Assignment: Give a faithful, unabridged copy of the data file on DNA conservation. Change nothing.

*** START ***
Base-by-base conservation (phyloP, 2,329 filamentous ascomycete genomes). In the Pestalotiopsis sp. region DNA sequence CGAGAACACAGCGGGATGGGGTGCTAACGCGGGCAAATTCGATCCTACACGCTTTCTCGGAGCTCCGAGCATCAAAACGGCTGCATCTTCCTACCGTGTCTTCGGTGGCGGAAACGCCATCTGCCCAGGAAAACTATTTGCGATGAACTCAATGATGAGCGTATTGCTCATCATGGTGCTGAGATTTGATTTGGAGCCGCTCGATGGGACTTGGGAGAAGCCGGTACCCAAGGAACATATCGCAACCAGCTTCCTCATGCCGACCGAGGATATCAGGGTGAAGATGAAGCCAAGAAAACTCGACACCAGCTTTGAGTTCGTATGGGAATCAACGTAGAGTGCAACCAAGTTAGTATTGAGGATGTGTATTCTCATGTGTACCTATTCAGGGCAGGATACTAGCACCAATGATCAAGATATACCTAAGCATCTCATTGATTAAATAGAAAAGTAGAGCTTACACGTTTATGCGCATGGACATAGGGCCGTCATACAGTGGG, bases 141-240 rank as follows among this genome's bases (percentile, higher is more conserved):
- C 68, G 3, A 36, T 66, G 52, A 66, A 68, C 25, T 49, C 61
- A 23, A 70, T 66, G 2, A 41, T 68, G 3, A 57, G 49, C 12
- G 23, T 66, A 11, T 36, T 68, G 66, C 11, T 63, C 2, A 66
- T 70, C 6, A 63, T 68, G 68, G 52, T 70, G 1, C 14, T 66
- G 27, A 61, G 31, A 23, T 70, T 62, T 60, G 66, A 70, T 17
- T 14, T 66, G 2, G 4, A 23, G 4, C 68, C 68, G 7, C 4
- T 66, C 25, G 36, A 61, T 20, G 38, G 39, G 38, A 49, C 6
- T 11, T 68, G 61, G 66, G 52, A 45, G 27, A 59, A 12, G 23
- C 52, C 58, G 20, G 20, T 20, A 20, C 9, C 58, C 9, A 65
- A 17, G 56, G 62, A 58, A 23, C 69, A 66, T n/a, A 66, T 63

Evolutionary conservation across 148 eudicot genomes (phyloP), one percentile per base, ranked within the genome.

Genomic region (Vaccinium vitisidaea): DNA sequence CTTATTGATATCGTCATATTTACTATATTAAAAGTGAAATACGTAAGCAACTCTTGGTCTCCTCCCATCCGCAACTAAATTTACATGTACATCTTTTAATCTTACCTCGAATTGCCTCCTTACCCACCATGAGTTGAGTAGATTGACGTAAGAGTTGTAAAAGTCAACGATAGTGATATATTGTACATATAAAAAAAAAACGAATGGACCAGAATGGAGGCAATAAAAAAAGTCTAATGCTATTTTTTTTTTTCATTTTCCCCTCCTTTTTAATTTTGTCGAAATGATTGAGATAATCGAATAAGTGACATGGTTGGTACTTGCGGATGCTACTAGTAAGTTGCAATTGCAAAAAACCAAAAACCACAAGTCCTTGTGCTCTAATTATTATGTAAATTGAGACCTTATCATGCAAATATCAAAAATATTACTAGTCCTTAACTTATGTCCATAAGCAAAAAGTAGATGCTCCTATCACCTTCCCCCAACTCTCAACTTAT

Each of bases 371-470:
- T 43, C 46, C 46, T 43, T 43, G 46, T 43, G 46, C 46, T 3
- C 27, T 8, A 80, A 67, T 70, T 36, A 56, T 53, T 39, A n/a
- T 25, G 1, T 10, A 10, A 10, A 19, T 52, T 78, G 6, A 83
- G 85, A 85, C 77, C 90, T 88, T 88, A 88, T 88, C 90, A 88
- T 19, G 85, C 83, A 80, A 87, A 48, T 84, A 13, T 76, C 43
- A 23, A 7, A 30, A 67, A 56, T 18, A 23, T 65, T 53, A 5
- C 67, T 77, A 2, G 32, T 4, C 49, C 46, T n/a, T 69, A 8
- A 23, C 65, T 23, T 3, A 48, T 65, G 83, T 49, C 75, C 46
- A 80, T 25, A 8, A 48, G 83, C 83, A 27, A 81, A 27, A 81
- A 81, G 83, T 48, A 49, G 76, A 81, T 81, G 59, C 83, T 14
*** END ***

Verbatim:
Base-by-base conservation (phyloP, 2,329 filamentous ascomycete genomes). In the Pestalotiopsis sp. region DNA sequence CGAGAACACAGCGGGATGGGGTGCTAACGCGGGCAAATTCGATCCTACACGCTTTCTCGGAGCTCCGAGCATCAAAACGGCTGCATCTTCCTACCGTGTCTTCGGTGGCGGAAACGCCATCTGCCCAGGAAAACTATTTGCGATGAACTCAATGATGAGCGTATTGCTCATCATGGTGCTGAGATTTGATTTGGAGCCGCTCGATGGGACTTGGGAGAAGCCGGTACCCAAGGAACATATCGCAACCAGCTTCCTCATGCCGACCGAGGATATCAGGGTGAAGATGAAGCCAAGAAAACTCGACACCAGCTTTGAGTTCGTATGGGAATCAACGTAGAGTGCAACCAAGTTAGTATTGAGGATGTGTATTCTCATGTGTACCTATTCAGGGCAGGATACTAGCACCAATGATCAAGATATACCTAAGCATCTCATTGATTAAATAGAAAAGTAGAGCTTACACGTTTATGCGCATGGACATAGGGCCGTCATACAGTGGG, bases 141-240 rank as follows among this genome's bases (percentile, higher is more conserved):
- C 68, G 3, A 36, T 66, G 52, A 66, A 68, C 25, T 49, C 61
- A 23, A 70, T 66, G 2, A 41, T 68, G 3, A 57, G 49, C 12
- G 23, T 66, A 11, T 36, T 68, G 66, C 11, T 63, C 2, A 66
- T 70, C 6, A 63, T 68, G 68, G 52, T 70, G 1, C 14, T 66
- G 27, A 61, G 31, A 23, T 70, T 62, T 60, G 66, A 70, T 17
- T 14, T 66, G 2, G 4, A 23, G 4, C 68, C 68, G 7, C 4
- T 66, C 25, G 36, A 61, T 20, G 38, G 39, G 38, A 49, C 6
- T 11, T 68, G 61, G 66, G 52, A 45, G 27, A 59, A 12, G 23
- C 52, C 58, G 20, G 20, T 20, A 20, C 9, C 58, C 9, A 65
- A 17, G 56, G 62, A 58, A 23, C 69, A 66, T n/a, A 66, T 63

Evolutionary conservation across 148 eudicot genomes (phyloP), one percentile per base, ranked within the genome.

Genomic region (Vaccinium vitisidaea): DNA sequence CTTATTGATATCGTCATATTTACTATATTAAAAGTGAAATACGTAAGCAACTCTTGGTCTCCTCCCATCCGCAACTAAATTTACATGTACATCTTTTAATCTTACCTCGAATTGCCTCCTTACCCACCATGAGTTGAGTAGATTGACGTAAGAGTTGTAAAAGTCAACGATAGTGATATATTGTACATATAAAAAAAAAACGAATGGACCAGAATGGAGGCAATAAAAAAAGTCTAATGCTATTTTTTTTTTTCATTTTCCCCTCCTTTTTAATTTTGTCGAAATGATTGAGATAATCGAATAAGTGACATGGTTGGTACTTGCGGATGCTACTAGTAAGTTGCAATTGCAAAAAACCAAAAACCACAAGTCCTTGTGCTCTAATTATTATGTAAATTGAGACCTTATCATGCAAATATCAAAAATATTACTAGTCCTTAACTTATGTCCATAAGCAAAAAGTAGATGCTCCTATCACCTTCCCCCAACTCTCAACTTAT

Each of bases 371-470:
- T 43, C 46, C 46, T 43, T 43, G 46, T 43, G 46, C 46, T 3
- C 27, T 8, A 80, A 67, T 70, T 36, A 56, T 53, T 39, A n/a
- T 25, G 1, T 10, A 10, A 10, A 19, T 52, T 78, G 6, A 83
- G 85, A 85, C 77, C 90, T 88, T 88, A 88, T 88, C 90, A 88
- T 19, G 85, C 83, A 80, A 87, A 48, T 84, A 13, T 76, C 43
- A 23, A 7, A 30, A 67, A 56, T 18, A 23, T 65, T 53, A 5
- C 67, T 77, A 2, G 32, T 4, C 49, C 46, T n/a, T 69, A 8
- A 23, C 65, T 23, T 3, A 48, T 65, G 83, T 49, C 75, C 46
- A 80, T 25, A 8, A 48, G 83, C 83, A 27, A 81, A 27, A 81
- A 81, G 83, T 48, A 49, G 76, A 81, T 81, G 59, C 83, T 14